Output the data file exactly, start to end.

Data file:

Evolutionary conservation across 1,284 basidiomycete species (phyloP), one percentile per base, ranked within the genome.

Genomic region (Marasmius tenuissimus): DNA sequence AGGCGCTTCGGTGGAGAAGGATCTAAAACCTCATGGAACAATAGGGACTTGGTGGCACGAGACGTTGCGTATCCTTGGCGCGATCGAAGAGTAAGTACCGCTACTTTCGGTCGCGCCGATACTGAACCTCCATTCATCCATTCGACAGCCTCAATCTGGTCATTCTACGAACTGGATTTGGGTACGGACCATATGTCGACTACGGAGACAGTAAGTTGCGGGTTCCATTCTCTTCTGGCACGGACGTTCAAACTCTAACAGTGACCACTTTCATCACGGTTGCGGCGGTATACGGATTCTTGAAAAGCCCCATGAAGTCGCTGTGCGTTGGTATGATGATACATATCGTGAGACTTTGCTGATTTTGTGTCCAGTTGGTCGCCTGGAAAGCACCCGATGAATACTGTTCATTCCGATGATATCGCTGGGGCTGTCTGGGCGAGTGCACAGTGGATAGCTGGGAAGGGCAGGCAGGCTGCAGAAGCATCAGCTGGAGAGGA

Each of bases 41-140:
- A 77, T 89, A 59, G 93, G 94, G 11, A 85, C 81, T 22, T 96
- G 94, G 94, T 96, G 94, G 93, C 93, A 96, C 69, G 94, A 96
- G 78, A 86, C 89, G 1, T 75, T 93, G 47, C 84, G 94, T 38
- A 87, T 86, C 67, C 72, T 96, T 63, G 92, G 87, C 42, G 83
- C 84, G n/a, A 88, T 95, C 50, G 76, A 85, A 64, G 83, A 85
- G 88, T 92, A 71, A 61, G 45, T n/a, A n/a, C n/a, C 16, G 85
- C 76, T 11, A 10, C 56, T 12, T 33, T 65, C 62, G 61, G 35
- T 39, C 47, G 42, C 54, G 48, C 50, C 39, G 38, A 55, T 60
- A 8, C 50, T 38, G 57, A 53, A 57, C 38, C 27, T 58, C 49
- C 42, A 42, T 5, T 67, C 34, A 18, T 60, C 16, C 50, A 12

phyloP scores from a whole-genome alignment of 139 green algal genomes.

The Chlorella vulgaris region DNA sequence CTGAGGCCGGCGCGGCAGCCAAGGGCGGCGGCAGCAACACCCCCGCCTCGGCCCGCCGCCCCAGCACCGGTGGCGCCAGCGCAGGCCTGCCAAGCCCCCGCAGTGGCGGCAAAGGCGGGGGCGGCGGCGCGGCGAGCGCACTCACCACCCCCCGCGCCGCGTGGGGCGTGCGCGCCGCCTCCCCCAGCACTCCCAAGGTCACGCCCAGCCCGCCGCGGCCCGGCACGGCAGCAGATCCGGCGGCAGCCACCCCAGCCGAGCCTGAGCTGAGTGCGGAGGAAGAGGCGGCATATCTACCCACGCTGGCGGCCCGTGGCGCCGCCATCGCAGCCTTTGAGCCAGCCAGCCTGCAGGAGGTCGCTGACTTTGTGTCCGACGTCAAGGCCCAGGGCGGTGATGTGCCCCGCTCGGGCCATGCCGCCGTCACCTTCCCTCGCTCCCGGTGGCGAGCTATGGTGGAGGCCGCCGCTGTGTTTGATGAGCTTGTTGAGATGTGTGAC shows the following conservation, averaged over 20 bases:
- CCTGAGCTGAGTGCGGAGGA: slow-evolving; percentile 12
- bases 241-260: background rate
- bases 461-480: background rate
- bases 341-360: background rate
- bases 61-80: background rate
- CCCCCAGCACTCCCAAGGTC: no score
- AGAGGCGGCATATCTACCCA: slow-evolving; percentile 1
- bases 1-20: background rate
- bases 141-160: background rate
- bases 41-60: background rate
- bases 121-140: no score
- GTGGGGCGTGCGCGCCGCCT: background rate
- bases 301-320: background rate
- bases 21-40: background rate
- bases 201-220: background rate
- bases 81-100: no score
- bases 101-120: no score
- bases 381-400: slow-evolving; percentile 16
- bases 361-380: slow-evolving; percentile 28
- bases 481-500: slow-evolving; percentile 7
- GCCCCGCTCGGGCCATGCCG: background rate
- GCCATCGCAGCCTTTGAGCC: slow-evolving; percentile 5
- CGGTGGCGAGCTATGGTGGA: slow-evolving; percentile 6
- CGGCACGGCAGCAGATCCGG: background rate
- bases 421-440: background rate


Evolutionary conservation across 1,284 basidiomycete species (phyloP), one percentile per base, ranked within the genome.

Genomic region (Marasmius tenuissimus): DNA sequence AGGCGCTTCGGTGGAGAAGGATCTAAAACCTCATGGAACAATAGGGACTTGGTGGCACGAGACGTTGCGTATCCTTGGCGCGATCGAAGAGTAAGTACCGCTACTTTCGGTCGCGCCGATACTGAACCTCCATTCATCCATTCGACAGCCTCAATCTGGTCATTCTACGAACTGGATTTGGGTACGGACCATATGTCGACTACGGAGACAGTAAGTTGCGGGTTCCATTCTCTTCTGGCACGGACGTTCAAACTCTAACAGTGACCACTTTCATCACGGTTGCGGCGGTATACGGATTCTTGAAAAGCCCCATGAAGTCGCTGTGCGTTGGTATGATGATACATATCGTGAGACTTTGCTGATTTTGTGTCCAGTTGGTCGCCTGGAAAGCACCCGATGAATACTGTTCATTCCGATGATATCGCTGGGGCTGTCTGGGCGAGTGCACAGTGGATAGCTGGGAAGGGCAGGCAGGCTGCAGAAGCATCAGCTGGAGAGGA

Each of bases 41-140:
- A 77, T 89, A 59, G 93, G 94, G 11, A 85, C 81, T 22, T 96
- G 94, G 94, T 96, G 94, G 93, C 93, A 96, C 69, G 94, A 96
- G 78, A 86, C 89, G 1, T 75, T 93, G 47, C 84, G 94, T 38
- A 87, T 86, C 67, C 72, T 96, T 63, G 92, G 87, C 42, G 83
- C 84, G n/a, A 88, T 95, C 50, G 76, A 85, A 64, G 83, A 85
- G 88, T 92, A 71, A 61, G 45, T n/a, A n/a, C n/a, C 16, G 85
- C 76, T 11, A 10, C 56, T 12, T 33, T 65, C 62, G 61, G 35
- T 39, C 47, G 42, C 54, G 48, C 50, C 39, G 38, A 55, T 60
- A 8, C 50, T 38, G 57, A 53, A 57, C 38, C 27, T 58, C 49
- C 42, A 42, T 5, T 67, C 34, A 18, T 60, C 16, C 50, A 12

phyloP scores from a whole-genome alignment of 139 green algal genomes.

The Chlorella vulgaris region DNA sequence CTGAGGCCGGCGCGGCAGCCAAGGGCGGCGGCAGCAACACCCCCGCCTCGGCCCGCCGCCCCAGCACCGGTGGCGCCAGCGCAGGCCTGCCAAGCCCCCGCAGTGGCGGCAAAGGCGGGGGCGGCGGCGCGGCGAGCGCACTCACCACCCCCCGCGCCGCGTGGGGCGTGCGCGCCGCCTCCCCCAGCACTCCCAAGGTCACGCCCAGCCCGCCGCGGCCCGGCACGGCAGCAGATCCGGCGGCAGCCACCCCAGCCGAGCCTGAGCTGAGTGCGGAGGAAGAGGCGGCATATCTACCCACGCTGGCGGCCCGTGGCGCCGCCATCGCAGCCTTTGAGCCAGCCAGCCTGCAGGAGGTCGCTGACTTTGTGTCCGACGTCAAGGCCCAGGGCGGTGATGTGCCCCGCTCGGGCCATGCCGCCGTCACCTTCCCTCGCTCCCGGTGGCGAGCTATGGTGGAGGCCGCCGCTGTGTTTGATGAGCTTGTTGAGATGTGTGAC shows the following conservation, averaged over 20 bases:
- CCTGAGCTGAGTGCGGAGGA: slow-evolving; percentile 12
- bases 241-260: background rate
- bases 461-480: background rate
- bases 341-360: background rate
- bases 61-80: background rate
- CCCCCAGCACTCCCAAGGTC: no score
- AGAGGCGGCATATCTACCCA: slow-evolving; percentile 1
- bases 1-20: background rate
- bases 141-160: background rate
- bases 41-60: background rate
- bases 121-140: no score
- GTGGGGCGTGCGCGCCGCCT: background rate
- bases 301-320: background rate
- bases 21-40: background rate
- bases 201-220: background rate
- bases 81-100: no score
- bases 101-120: no score
- bases 381-400: slow-evolving; percentile 16
- bases 361-380: slow-evolving; percentile 28
- bases 481-500: slow-evolving; percentile 7
- GCCCCGCTCGGGCCATGCCG: background rate
- GCCATCGCAGCCTTTGAGCC: slow-evolving; percentile 5
- CGGTGGCGAGCTATGGTGGA: slow-evolving; percentile 6
- CGGCACGGCAGCAGATCCGG: background rate
- bases 421-440: background rate